PART USED: Root
PROPERTIES: Stimulant, Tonic, Diuretic, Antiseptic, Anti-inflammatory, Adaptogenic
SYSTEMS AFFECTED: Digestive, Urinary, Integumentary, Muscular, Lymphatic, Immune, Circulatory, Endocrine/Glandular
POSSIBLE USES: motion sickness, cold, flu, fever, digestive upsets, gas, arteriosclerosis, colic, high blood pressure, chilblains
INGREDIENT IN: AD, BC, CB, COMP, EUST, FC, FS, LB, LN, PPAC, YW
Ginger acts as a carrier for other herbs (as well as bringing its own unique gifts) to the abdominal area, much as Cayenne does to the bloodstream. Ginger acts specifically on the stomach, spleen, liver, bladder, and kidneys. Ginger also stimulates the blood, but in a gentler manner.
Ginger acts to lower cholesterol levels by converting cholesterol to bile acids and excreting them from the body. Ginger, while stimulating circulation to an area of the body, also reduces pain sensations. Ginger prevents ulcer formation in the stomach.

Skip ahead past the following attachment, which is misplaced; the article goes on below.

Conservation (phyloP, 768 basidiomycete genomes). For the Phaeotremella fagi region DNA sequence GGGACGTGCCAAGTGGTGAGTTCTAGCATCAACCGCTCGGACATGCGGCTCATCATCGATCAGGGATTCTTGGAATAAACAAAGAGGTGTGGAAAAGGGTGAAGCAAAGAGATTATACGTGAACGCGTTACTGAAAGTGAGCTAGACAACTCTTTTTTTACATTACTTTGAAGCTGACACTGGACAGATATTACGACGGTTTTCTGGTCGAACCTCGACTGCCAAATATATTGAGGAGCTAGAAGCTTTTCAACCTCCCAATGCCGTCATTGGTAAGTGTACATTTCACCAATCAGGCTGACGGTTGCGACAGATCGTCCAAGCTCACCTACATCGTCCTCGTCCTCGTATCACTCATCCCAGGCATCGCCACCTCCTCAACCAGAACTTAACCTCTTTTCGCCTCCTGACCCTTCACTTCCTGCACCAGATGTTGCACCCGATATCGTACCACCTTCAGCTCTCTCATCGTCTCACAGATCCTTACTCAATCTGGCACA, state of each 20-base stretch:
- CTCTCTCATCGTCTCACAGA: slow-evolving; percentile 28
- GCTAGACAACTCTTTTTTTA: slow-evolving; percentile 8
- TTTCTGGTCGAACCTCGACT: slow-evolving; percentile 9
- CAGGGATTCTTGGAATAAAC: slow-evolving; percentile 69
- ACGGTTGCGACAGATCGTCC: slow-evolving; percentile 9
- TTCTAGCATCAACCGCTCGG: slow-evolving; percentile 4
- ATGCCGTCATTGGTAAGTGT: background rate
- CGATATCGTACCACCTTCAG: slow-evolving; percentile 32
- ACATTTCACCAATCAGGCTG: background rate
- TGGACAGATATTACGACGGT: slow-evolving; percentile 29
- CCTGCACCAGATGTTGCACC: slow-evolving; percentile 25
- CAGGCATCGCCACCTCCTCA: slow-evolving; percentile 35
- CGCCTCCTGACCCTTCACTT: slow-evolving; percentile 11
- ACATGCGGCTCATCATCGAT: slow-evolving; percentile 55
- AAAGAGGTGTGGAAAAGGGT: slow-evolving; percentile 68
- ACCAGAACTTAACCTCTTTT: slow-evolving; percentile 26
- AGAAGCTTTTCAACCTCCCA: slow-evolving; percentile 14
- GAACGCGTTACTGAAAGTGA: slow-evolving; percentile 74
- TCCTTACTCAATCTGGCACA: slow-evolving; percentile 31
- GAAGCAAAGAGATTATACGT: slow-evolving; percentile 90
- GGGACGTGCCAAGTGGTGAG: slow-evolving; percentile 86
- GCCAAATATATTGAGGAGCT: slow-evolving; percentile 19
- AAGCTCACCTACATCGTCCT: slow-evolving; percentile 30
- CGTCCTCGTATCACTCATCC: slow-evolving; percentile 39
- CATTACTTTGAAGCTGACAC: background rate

Ginger’s antiseptic qualities make it useful for gastrointestinal infections and was considered in previous times to be an antidote for some types of food poisoning.
My favorite use for Ginger is to place some tincture or powder in the tub at the onset of any bug. Soak for a few minutes, then wrap up warmly. Be very careful not to get chilled after the bath. Stay wrapped until a full sweat is underway, usually about 20 minutes. I have used this method for years to stimulate a fever. The purpose of a fever is to burn off obnoxious little critters and stop an illness such as a cold or sore throat right in its tracks.
Ginger is high in potassium and contains manganese, silicon, vitamins A, C, and B complex, magnesium, phosphorus, sodium, iron, and zinc.